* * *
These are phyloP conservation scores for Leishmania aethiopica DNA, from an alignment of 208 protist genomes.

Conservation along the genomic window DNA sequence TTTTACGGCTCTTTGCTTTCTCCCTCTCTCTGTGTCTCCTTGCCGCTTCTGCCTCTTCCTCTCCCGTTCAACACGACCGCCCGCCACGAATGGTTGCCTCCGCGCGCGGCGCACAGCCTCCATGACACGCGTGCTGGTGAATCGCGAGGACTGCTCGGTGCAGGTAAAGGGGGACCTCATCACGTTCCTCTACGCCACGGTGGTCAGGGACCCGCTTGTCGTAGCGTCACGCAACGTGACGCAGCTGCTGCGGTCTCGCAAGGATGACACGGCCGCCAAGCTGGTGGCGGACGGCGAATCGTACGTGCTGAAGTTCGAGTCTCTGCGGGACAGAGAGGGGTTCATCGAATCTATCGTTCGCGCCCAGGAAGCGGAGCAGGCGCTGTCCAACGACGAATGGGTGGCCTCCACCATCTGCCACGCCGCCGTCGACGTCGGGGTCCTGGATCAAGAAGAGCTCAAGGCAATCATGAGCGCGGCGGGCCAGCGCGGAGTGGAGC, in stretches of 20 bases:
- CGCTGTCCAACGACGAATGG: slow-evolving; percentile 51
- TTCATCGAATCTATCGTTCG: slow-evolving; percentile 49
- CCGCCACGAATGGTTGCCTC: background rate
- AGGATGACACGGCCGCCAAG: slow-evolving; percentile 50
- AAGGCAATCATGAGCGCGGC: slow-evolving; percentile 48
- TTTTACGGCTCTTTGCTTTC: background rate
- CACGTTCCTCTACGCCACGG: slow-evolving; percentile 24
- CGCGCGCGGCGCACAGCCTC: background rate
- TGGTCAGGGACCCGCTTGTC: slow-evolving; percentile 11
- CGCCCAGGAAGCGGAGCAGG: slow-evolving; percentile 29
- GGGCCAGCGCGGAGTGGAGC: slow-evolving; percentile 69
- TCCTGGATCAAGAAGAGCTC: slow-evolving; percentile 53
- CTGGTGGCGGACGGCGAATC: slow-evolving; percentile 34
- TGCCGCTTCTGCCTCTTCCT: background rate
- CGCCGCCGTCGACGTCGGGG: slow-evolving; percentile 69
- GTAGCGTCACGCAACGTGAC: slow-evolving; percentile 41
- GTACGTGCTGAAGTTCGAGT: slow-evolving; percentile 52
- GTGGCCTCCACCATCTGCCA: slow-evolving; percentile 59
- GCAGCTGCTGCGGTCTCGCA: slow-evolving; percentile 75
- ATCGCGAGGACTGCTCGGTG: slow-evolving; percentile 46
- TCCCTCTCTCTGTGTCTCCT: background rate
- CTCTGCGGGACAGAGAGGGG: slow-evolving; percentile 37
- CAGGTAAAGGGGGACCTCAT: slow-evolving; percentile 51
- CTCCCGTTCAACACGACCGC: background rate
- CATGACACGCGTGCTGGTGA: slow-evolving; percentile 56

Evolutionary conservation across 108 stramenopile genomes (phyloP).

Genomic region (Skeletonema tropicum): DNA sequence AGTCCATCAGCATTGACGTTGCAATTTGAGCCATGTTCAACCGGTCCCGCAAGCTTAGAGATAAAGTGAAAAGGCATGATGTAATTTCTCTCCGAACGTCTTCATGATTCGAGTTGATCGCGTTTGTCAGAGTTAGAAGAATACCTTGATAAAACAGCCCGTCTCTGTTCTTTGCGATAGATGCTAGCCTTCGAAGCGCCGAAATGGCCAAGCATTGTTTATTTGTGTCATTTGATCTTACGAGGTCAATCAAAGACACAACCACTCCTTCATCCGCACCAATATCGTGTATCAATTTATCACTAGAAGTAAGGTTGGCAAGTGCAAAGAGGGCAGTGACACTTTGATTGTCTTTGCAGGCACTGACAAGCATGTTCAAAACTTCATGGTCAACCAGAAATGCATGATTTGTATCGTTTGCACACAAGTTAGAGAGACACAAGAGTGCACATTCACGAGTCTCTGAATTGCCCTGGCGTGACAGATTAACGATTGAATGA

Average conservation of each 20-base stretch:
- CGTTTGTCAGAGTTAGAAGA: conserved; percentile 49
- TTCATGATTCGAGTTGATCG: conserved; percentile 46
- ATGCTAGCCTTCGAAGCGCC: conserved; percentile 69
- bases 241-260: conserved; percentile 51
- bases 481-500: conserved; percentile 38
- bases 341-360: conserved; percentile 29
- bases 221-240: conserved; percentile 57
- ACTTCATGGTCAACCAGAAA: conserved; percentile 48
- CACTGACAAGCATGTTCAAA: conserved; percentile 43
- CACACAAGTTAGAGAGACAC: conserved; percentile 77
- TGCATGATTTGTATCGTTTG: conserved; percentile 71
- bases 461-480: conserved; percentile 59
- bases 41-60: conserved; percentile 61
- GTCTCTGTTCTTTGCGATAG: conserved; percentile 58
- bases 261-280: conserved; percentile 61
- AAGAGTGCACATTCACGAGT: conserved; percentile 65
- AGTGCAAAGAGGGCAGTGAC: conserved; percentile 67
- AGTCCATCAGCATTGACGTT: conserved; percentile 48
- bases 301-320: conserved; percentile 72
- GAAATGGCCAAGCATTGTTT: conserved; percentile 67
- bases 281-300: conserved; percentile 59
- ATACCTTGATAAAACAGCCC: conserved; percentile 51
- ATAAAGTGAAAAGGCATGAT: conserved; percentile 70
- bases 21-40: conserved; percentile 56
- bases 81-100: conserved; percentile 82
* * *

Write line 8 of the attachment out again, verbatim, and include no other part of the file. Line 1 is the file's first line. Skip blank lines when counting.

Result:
- TTTTACGGCTCTTTGCTTTC: background rate